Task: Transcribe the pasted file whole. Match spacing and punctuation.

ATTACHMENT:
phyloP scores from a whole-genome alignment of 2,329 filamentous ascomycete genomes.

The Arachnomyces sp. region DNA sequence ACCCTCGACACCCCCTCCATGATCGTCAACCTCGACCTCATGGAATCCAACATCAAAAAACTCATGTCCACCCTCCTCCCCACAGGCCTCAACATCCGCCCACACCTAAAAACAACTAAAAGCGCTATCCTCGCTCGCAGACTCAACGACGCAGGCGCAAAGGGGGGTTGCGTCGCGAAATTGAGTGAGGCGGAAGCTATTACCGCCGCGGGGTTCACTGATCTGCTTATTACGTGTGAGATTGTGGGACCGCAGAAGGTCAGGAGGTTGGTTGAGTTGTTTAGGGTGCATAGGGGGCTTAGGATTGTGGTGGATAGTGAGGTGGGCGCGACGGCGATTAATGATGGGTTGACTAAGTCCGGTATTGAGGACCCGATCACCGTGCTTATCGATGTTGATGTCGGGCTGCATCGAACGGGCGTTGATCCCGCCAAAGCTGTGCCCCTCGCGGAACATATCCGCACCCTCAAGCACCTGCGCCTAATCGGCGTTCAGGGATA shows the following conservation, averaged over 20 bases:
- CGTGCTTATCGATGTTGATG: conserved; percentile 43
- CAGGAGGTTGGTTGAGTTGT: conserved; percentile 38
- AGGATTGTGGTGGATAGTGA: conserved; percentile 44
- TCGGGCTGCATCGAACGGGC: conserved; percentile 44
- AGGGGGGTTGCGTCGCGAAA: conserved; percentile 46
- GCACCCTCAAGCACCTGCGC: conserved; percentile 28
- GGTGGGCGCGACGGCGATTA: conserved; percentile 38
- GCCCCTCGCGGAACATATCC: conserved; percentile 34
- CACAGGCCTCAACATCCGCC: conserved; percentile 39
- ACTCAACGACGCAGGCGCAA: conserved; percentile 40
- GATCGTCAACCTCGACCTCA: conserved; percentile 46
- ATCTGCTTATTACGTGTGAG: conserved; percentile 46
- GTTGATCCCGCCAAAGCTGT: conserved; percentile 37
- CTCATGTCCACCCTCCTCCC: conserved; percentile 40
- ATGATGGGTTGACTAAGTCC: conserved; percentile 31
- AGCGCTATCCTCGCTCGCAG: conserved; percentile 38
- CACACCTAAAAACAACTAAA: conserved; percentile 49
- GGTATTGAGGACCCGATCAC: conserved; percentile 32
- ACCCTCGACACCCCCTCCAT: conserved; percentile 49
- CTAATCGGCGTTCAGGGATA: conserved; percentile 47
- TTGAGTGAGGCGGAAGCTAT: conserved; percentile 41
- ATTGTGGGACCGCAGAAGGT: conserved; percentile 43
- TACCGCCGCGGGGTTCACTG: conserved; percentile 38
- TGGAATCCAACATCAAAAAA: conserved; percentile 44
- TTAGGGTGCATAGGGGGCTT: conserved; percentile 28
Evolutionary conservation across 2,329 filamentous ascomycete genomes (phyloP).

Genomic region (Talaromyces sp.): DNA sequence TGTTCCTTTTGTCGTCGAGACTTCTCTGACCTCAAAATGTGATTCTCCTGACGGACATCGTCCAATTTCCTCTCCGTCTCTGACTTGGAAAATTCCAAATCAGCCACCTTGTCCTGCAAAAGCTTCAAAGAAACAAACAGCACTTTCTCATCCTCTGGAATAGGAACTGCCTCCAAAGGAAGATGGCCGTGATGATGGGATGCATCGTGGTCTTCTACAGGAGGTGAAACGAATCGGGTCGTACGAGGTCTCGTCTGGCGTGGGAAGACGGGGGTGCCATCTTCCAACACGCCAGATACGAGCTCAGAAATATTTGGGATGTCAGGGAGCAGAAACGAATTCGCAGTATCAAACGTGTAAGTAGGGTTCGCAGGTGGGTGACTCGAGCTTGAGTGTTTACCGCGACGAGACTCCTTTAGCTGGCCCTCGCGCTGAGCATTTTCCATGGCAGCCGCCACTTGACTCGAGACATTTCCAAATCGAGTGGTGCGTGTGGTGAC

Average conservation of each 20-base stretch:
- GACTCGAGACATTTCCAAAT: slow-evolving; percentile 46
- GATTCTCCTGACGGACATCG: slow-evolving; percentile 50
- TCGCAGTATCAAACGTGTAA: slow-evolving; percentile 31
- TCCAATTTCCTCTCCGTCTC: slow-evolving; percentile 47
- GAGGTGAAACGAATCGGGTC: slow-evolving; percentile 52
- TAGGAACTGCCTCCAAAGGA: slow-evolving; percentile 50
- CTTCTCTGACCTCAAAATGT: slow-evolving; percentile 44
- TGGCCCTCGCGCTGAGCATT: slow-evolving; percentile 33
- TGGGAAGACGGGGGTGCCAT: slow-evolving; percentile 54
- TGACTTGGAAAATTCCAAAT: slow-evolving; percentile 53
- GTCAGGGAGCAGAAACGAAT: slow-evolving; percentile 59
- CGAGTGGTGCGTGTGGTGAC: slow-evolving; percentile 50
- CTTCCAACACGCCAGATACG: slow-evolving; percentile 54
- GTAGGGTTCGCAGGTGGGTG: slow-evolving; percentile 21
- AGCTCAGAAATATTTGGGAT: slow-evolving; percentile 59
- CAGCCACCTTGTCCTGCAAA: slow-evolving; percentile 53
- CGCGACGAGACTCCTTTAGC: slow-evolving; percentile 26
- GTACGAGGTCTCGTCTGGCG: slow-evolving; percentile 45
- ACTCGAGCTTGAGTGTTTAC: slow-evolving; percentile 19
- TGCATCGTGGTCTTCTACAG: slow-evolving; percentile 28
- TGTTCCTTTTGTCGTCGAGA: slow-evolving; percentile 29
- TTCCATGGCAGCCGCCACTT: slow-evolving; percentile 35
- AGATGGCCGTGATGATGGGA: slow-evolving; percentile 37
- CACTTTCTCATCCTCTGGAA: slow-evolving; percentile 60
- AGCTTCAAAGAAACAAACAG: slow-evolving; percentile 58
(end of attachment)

phyloP scores from a whole-genome alignment of 2,329 filamentous ascomycete genomes.

The Arachnomyces sp. region DNA sequence ACCCTCGACACCCCCTCCATGATCGTCAACCTCGACCTCATGGAATCCAACATCAAAAAACTCATGTCCACCCTCCTCCCCACAGGCCTCAACATCCGCCCACACCTAAAAACAACTAAAAGCGCTATCCTCGCTCGCAGACTCAACGACGCAGGCGCAAAGGGGGGTTGCGTCGCGAAATTGAGTGAGGCGGAAGCTATTACCGCCGCGGGGTTCACTGATCTGCTTATTACGTGTGAGATTGTGGGACCGCAGAAGGTCAGGAGGTTGGTTGAGTTGTTTAGGGTGCATAGGGGGCTTAGGATTGTGGTGGATAGTGAGGTGGGCGCGACGGCGATTAATGATGGGTTGACTAAGTCCGGTATTGAGGACCCGATCACCGTGCTTATCGATGTTGATGTCGGGCTGCATCGAACGGGCGTTGATCCCGCCAAAGCTGTGCCCCTCGCGGAACATATCCGCACCCTCAAGCACCTGCGCCTAATCGGCGTTCAGGGATA shows the following conservation, averaged over 20 bases:
- CGTGCTTATCGATGTTGATG: conserved; percentile 43
- CAGGAGGTTGGTTGAGTTGT: conserved; percentile 38
- AGGATTGTGGTGGATAGTGA: conserved; percentile 44
- TCGGGCTGCATCGAACGGGC: conserved; percentile 44
- AGGGGGGTTGCGTCGCGAAA: conserved; percentile 46
- GCACCCTCAAGCACCTGCGC: conserved; percentile 28
- GGTGGGCGCGACGGCGATTA: conserved; percentile 38
- GCCCCTCGCGGAACATATCC: conserved; percentile 34
- CACAGGCCTCAACATCCGCC: conserved; percentile 39
- ACTCAACGACGCAGGCGCAA: conserved; percentile 40
- GATCGTCAACCTCGACCTCA: conserved; percentile 46
- ATCTGCTTATTACGTGTGAG: conserved; percentile 46
- GTTGATCCCGCCAAAGCTGT: conserved; percentile 37
- CTCATGTCCACCCTCCTCCC: conserved; percentile 40
- ATGATGGGTTGACTAAGTCC: conserved; percentile 31
- AGCGCTATCCTCGCTCGCAG: conserved; percentile 38
- CACACCTAAAAACAACTAAA: conserved; percentile 49
- GGTATTGAGGACCCGATCAC: conserved; percentile 32
- ACCCTCGACACCCCCTCCAT: conserved; percentile 49
- CTAATCGGCGTTCAGGGATA: conserved; percentile 47
- TTGAGTGAGGCGGAAGCTAT: conserved; percentile 41
- ATTGTGGGACCGCAGAAGGT: conserved; percentile 43
- TACCGCCGCGGGGTTCACTG: conserved; percentile 38
- TGGAATCCAACATCAAAAAA: conserved; percentile 44
- TTAGGGTGCATAGGGGGCTT: conserved; percentile 28
Evolutionary conservation across 2,329 filamentous ascomycete genomes (phyloP).

Genomic region (Talaromyces sp.): DNA sequence TGTTCCTTTTGTCGTCGAGACTTCTCTGACCTCAAAATGTGATTCTCCTGACGGACATCGTCCAATTTCCTCTCCGTCTCTGACTTGGAAAATTCCAAATCAGCCACCTTGTCCTGCAAAAGCTTCAAAGAAACAAACAGCACTTTCTCATCCTCTGGAATAGGAACTGCCTCCAAAGGAAGATGGCCGTGATGATGGGATGCATCGTGGTCTTCTACAGGAGGTGAAACGAATCGGGTCGTACGAGGTCTCGTCTGGCGTGGGAAGACGGGGGTGCCATCTTCCAACACGCCAGATACGAGCTCAGAAATATTTGGGATGTCAGGGAGCAGAAACGAATTCGCAGTATCAAACGTGTAAGTAGGGTTCGCAGGTGGGTGACTCGAGCTTGAGTGTTTACCGCGACGAGACTCCTTTAGCTGGCCCTCGCGCTGAGCATTTTCCATGGCAGCCGCCACTTGACTCGAGACATTTCCAAATCGAGTGGTGCGTGTGGTGAC

Average conservation of each 20-base stretch:
- GACTCGAGACATTTCCAAAT: slow-evolving; percentile 46
- GATTCTCCTGACGGACATCG: slow-evolving; percentile 50
- TCGCAGTATCAAACGTGTAA: slow-evolving; percentile 31
- TCCAATTTCCTCTCCGTCTC: slow-evolving; percentile 47
- GAGGTGAAACGAATCGGGTC: slow-evolving; percentile 52
- TAGGAACTGCCTCCAAAGGA: slow-evolving; percentile 50
- CTTCTCTGACCTCAAAATGT: slow-evolving; percentile 44
- TGGCCCTCGCGCTGAGCATT: slow-evolving; percentile 33
- TGGGAAGACGGGGGTGCCAT: slow-evolving; percentile 54
- TGACTTGGAAAATTCCAAAT: slow-evolving; percentile 53
- GTCAGGGAGCAGAAACGAAT: slow-evolving; percentile 59
- CGAGTGGTGCGTGTGGTGAC: slow-evolving; percentile 50
- CTTCCAACACGCCAGATACG: slow-evolving; percentile 54
- GTAGGGTTCGCAGGTGGGTG: slow-evolving; percentile 21
- AGCTCAGAAATATTTGGGAT: slow-evolving; percentile 59
- CAGCCACCTTGTCCTGCAAA: slow-evolving; percentile 53
- CGCGACGAGACTCCTTTAGC: slow-evolving; percentile 26
- GTACGAGGTCTCGTCTGGCG: slow-evolving; percentile 45
- ACTCGAGCTTGAGTGTTTAC: slow-evolving; percentile 19
- TGCATCGTGGTCTTCTACAG: slow-evolving; percentile 28
- TGTTCCTTTTGTCGTCGAGA: slow-evolving; percentile 29
- TTCCATGGCAGCCGCCACTT: slow-evolving; percentile 35
- AGATGGCCGTGATGATGGGA: slow-evolving; percentile 37
- CACTTTCTCATCCTCTGGAA: slow-evolving; percentile 60
- AGCTTCAAAGAAACAAACAG: slow-evolving; percentile 58